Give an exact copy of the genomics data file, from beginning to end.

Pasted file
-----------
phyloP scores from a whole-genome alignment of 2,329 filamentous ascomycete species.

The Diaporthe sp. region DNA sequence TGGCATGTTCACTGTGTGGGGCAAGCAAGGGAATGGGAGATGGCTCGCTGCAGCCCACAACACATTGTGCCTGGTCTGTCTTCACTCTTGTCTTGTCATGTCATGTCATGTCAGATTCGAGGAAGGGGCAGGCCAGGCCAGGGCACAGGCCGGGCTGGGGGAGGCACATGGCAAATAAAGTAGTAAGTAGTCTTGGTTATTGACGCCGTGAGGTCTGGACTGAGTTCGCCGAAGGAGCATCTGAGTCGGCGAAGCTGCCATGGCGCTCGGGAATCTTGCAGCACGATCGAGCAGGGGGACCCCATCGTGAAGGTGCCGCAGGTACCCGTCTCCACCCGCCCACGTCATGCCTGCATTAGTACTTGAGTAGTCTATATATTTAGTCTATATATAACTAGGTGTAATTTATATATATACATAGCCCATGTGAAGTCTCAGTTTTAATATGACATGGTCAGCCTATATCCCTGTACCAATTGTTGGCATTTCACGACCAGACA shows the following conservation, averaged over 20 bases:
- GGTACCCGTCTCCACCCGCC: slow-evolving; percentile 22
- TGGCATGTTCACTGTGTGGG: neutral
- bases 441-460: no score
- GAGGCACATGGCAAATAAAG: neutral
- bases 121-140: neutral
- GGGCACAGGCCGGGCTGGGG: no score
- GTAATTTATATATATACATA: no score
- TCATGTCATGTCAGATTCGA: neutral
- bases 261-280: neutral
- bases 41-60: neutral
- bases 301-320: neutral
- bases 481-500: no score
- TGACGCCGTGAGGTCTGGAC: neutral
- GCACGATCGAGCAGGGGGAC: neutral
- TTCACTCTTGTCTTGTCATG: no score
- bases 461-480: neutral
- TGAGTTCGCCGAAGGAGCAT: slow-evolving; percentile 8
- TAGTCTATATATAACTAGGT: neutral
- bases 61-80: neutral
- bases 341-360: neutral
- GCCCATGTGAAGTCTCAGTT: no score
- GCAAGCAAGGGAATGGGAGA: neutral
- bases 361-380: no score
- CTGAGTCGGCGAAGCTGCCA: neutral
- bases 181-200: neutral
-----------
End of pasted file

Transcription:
phyloP scores from a whole-genome alignment of 2,329 filamentous ascomycete species.

The Diaporthe sp. region DNA sequence TGGCATGTTCACTGTGTGGGGCAAGCAAGGGAATGGGAGATGGCTCGCTGCAGCCCACAACACATTGTGCCTGGTCTGTCTTCACTCTTGTCTTGTCATGTCATGTCATGTCAGATTCGAGGAAGGGGCAGGCCAGGCCAGGGCACAGGCCGGGCTGGGGGAGGCACATGGCAAATAAAGTAGTAAGTAGTCTTGGTTATTGACGCCGTGAGGTCTGGACTGAGTTCGCCGAAGGAGCATCTGAGTCGGCGAAGCTGCCATGGCGCTCGGGAATCTTGCAGCACGATCGAGCAGGGGGACCCCATCGTGAAGGTGCCGCAGGTACCCGTCTCCACCCGCCCACGTCATGCCTGCATTAGTACTTGAGTAGTCTATATATTTAGTCTATATATAACTAGGTGTAATTTATATATATACATAGCCCATGTGAAGTCTCAGTTTTAATATGACATGGTCAGCCTATATCCCTGTACCAATTGTTGGCATTTCACGACCAGACA shows the following conservation, averaged over 20 bases:
- GGTACCCGTCTCCACCCGCC: slow-evolving; percentile 22
- TGGCATGTTCACTGTGTGGG: neutral
- bases 441-460: no score
- GAGGCACATGGCAAATAAAG: neutral
- bases 121-140: neutral
- GGGCACAGGCCGGGCTGGGG: no score
- GTAATTTATATATATACATA: no score
- TCATGTCATGTCAGATTCGA: neutral
- bases 261-280: neutral
- bases 41-60: neutral
- bases 301-320: neutral
- bases 481-500: no score
- TGACGCCGTGAGGTCTGGAC: neutral
- GCACGATCGAGCAGGGGGAC: neutral
- TTCACTCTTGTCTTGTCATG: no score
- bases 461-480: neutral
- TGAGTTCGCCGAAGGAGCAT: slow-evolving; percentile 8
- TAGTCTATATATAACTAGGT: neutral
- bases 61-80: neutral
- bases 341-360: neutral
- GCCCATGTGAAGTCTCAGTT: no score
- GCAAGCAAGGGAATGGGAGA: neutral
- bases 361-380: no score
- CTGAGTCGGCGAAGCTGCCA: neutral
- bases 181-200: neutral